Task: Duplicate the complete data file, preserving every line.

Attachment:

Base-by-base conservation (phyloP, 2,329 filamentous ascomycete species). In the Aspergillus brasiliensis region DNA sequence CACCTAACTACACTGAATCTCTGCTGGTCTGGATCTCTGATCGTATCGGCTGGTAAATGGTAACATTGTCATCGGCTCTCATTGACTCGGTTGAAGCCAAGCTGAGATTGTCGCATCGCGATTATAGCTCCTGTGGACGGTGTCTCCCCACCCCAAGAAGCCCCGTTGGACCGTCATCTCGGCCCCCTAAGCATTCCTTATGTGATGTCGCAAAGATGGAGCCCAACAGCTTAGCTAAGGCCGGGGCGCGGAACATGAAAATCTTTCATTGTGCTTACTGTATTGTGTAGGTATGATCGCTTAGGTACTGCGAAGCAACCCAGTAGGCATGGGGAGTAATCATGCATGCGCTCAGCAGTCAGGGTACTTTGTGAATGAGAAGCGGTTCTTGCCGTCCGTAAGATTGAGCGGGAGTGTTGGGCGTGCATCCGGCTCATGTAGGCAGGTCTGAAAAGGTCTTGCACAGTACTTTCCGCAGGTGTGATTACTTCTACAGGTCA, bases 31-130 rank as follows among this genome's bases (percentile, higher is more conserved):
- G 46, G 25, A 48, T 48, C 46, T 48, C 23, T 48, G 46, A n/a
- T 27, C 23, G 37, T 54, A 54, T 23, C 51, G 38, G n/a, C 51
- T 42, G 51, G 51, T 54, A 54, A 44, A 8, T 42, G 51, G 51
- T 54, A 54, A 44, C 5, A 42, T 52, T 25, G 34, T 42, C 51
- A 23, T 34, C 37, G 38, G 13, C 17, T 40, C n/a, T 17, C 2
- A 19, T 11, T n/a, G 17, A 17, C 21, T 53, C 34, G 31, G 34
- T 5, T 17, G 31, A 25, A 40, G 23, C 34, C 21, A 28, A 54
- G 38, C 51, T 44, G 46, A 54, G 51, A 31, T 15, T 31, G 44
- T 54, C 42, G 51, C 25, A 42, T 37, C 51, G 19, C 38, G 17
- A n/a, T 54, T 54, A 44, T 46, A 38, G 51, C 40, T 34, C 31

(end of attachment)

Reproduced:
Base-by-base conservation (phyloP, 2,329 filamentous ascomycete species). In the Aspergillus brasiliensis region DNA sequence CACCTAACTACACTGAATCTCTGCTGGTCTGGATCTCTGATCGTATCGGCTGGTAAATGGTAACATTGTCATCGGCTCTCATTGACTCGGTTGAAGCCAAGCTGAGATTGTCGCATCGCGATTATAGCTCCTGTGGACGGTGTCTCCCCACCCCAAGAAGCCCCGTTGGACCGTCATCTCGGCCCCCTAAGCATTCCTTATGTGATGTCGCAAAGATGGAGCCCAACAGCTTAGCTAAGGCCGGGGCGCGGAACATGAAAATCTTTCATTGTGCTTACTGTATTGTGTAGGTATGATCGCTTAGGTACTGCGAAGCAACCCAGTAGGCATGGGGAGTAATCATGCATGCGCTCAGCAGTCAGGGTACTTTGTGAATGAGAAGCGGTTCTTGCCGTCCGTAAGATTGAGCGGGAGTGTTGGGCGTGCATCCGGCTCATGTAGGCAGGTCTGAAAAGGTCTTGCACAGTACTTTCCGCAGGTGTGATTACTTCTACAGGTCA, bases 31-130 rank as follows among this genome's bases (percentile, higher is more conserved):
- G 46, G 25, A 48, T 48, C 46, T 48, C 23, T 48, G 46, A n/a
- T 27, C 23, G 37, T 54, A 54, T 23, C 51, G 38, G n/a, C 51
- T 42, G 51, G 51, T 54, A 54, A 44, A 8, T 42, G 51, G 51
- T 54, A 54, A 44, C 5, A 42, T 52, T 25, G 34, T 42, C 51
- A 23, T 34, C 37, G 38, G 13, C 17, T 40, C n/a, T 17, C 2
- A 19, T 11, T n/a, G 17, A 17, C 21, T 53, C 34, G 31, G 34
- T 5, T 17, G 31, A 25, A 40, G 23, C 34, C 21, A 28, A 54
- G 38, C 51, T 44, G 46, A 54, G 51, A 31, T 15, T 31, G 44
- T 54, C 42, G 51, C 25, A 42, T 37, C 51, G 19, C 38, G 17
- A n/a, T 54, T 54, A 44, T 46, A 38, G 51, C 40, T 34, C 31